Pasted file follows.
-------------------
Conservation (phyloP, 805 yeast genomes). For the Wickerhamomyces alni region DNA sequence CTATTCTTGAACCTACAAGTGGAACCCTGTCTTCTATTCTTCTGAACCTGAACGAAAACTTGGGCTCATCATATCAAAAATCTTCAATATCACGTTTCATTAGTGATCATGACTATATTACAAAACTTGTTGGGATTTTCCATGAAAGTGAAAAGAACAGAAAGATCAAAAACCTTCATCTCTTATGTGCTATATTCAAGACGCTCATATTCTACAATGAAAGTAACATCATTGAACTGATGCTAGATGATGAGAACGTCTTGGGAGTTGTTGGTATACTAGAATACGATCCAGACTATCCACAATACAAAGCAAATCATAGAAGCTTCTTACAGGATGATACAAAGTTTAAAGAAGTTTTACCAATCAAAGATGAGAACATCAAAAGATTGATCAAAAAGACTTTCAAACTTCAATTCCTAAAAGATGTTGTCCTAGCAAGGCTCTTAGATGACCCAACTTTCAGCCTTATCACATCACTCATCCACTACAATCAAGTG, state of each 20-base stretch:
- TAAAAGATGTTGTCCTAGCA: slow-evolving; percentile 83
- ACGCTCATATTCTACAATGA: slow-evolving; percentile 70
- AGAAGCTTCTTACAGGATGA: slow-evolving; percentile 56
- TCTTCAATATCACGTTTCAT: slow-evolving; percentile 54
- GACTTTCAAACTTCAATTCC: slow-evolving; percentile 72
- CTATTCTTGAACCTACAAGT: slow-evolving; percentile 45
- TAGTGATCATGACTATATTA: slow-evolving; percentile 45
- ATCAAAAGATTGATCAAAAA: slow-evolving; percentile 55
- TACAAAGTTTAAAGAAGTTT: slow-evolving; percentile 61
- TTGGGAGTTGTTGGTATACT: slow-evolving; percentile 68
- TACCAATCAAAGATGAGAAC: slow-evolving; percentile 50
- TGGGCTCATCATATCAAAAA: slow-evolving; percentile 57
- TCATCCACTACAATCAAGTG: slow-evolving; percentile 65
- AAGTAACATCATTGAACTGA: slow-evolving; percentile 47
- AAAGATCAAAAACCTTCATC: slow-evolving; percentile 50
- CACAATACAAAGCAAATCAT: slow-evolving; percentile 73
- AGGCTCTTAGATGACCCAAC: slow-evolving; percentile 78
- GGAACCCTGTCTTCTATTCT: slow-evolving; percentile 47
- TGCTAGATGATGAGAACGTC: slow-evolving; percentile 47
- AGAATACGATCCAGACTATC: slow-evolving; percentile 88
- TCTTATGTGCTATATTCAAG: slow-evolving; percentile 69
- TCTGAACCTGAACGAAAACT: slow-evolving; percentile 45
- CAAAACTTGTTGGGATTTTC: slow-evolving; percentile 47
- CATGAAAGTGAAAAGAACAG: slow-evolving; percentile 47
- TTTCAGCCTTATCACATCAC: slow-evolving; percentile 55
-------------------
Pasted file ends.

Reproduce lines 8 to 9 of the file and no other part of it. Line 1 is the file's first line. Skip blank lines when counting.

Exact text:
- TAGTGATCATGACTATATTA: slow-evolving; percentile 45
- ATCAAAAGATTGATCAAAAA: slow-evolving; percentile 55